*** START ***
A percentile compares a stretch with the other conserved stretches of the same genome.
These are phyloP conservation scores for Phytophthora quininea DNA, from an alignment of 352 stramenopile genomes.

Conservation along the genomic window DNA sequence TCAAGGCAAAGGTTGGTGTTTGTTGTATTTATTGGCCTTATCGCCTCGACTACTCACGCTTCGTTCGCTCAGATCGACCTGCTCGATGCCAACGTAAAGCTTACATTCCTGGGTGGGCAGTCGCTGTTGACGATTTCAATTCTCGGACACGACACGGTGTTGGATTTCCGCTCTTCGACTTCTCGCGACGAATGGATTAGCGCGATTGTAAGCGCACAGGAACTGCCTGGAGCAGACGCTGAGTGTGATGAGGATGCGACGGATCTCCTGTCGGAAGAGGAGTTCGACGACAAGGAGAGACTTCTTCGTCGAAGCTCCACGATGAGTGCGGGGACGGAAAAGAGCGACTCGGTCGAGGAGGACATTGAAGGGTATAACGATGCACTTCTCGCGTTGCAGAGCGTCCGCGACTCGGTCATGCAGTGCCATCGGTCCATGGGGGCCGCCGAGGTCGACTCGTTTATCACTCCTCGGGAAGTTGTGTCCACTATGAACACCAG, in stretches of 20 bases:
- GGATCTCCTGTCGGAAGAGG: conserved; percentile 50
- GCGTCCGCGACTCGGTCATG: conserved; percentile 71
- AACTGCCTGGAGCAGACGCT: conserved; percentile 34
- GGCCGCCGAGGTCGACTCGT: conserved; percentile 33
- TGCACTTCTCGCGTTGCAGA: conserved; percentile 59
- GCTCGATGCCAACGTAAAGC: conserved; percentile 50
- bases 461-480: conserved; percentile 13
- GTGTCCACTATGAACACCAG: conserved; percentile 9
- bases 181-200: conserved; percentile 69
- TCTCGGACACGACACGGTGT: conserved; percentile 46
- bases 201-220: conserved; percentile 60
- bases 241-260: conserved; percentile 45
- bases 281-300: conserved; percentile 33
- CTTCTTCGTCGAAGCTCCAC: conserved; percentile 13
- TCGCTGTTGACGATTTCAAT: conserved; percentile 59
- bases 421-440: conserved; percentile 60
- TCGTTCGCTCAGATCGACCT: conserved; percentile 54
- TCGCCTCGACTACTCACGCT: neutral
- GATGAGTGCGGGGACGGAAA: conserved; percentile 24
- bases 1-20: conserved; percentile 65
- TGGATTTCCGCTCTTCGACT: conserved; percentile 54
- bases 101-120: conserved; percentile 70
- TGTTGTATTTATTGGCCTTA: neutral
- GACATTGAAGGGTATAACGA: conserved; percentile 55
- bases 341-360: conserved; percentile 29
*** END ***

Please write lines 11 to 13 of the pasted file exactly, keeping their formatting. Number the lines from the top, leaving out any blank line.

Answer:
- GTGTCCACTATGAACACCAG: conserved; percentile 9
- bases 181-200: conserved; percentile 69
- TCTCGGACACGACACGGTGT: conserved; percentile 46